Monday, July 15, 2002
Hi, Neil. I met you for all of 45 seconds at your B&N Coraline signing. You were very patient and friendly to all (to all who got into line, that is). I hope you enjoyed the Lemon Throat Drops I brought you. I've been getting myself up-to-date on the early American Gods journal archives, and I see you once mentioned a book called The Good Fairies of New York. The title sounds wonderful to me, and I really, really, really want to read it. The problem is that it seems to just barely exist. It doesn't show up in a New York Public Library search, nor is it available through or (though they have two readers' reviews up, and both are positive). It's not up on ebay or either, and I even checked the entire City University of New York's network of libraries. Can you suggest any way for me to get hold of this book?

Also, I have an idea for a short story or possibly a series of short stories involving fairies, but I need to read up on the origins of fairy-related myths. Can you point me in the direction of a good, enjoyably written, informative book? Much thanks, Tsippa

Ah, I thought, that's an easy one, and went to, where I discovered that Martin Millar's wonderful The Good Fairies of New York is out of print, and so is the Collected Martin Millar, which has it in (along with two other books, both excellent). Then I checked, and while lots of Martin Millar books were around, that one wasn't. So then I went to which has a lot of really good stuff on it, including short stories you can download. Unfortunately, one of the good things he doesn't have up is The Good Fairies of New York (although I learned it's just been published in Germany). You could e-mail him and ask...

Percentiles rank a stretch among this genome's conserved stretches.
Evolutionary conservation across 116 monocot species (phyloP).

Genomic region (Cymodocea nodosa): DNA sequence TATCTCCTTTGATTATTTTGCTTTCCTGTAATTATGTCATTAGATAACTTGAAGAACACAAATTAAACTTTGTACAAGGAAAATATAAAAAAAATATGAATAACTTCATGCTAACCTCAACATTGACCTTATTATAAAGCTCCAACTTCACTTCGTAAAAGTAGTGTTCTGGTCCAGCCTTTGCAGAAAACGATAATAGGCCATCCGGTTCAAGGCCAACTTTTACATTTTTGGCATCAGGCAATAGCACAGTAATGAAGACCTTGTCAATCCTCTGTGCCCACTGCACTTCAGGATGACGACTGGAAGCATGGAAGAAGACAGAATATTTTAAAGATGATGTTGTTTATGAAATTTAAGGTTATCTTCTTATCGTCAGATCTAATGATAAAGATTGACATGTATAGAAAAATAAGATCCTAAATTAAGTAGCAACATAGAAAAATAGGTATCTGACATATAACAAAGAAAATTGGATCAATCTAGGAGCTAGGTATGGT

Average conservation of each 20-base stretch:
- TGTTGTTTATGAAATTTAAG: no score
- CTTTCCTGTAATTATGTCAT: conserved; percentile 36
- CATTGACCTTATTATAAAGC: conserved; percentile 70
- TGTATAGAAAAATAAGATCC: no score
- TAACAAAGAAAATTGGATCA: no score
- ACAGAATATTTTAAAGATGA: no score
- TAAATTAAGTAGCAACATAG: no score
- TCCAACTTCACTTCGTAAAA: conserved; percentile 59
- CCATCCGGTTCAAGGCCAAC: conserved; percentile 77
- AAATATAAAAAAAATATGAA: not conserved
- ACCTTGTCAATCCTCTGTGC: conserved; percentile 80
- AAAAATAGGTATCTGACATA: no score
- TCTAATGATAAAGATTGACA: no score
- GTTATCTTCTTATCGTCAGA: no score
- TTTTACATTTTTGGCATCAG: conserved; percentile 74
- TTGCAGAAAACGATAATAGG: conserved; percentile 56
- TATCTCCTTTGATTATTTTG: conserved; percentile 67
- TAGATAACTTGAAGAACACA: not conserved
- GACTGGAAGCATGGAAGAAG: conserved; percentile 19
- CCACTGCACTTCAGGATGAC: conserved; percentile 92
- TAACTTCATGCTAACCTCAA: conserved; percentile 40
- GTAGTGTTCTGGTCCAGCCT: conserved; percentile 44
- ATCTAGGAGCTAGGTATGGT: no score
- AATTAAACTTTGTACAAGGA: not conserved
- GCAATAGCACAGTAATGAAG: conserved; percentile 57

As for Fairy Lore, Katherine Briggs's Dictionary of Fairies is the best place to start. And if you never get any further than Katherine Brigg's Dictionary (which is, I think, the same book as her Encyclopedia of Fairies), you'll still know more fairy lore than anyone you'll run into who doesn't study the stuff professionally, or isn't actually herself a spriggan or a trow.

Of course, a quick hunt around also reveals (sigh) that the Briggs is out of print as well. But it's available second-hand from the usual suspects (,,, etc.)


Got a very pretty-looking foreign edition of American Gods in the mail today, and noticed that the dedication to Kathy Acker and Roger Zelazny now seems to be to "Katy and Roger Zelazny", which makes me ever-so-slightly nervous about what's in the rest of the book.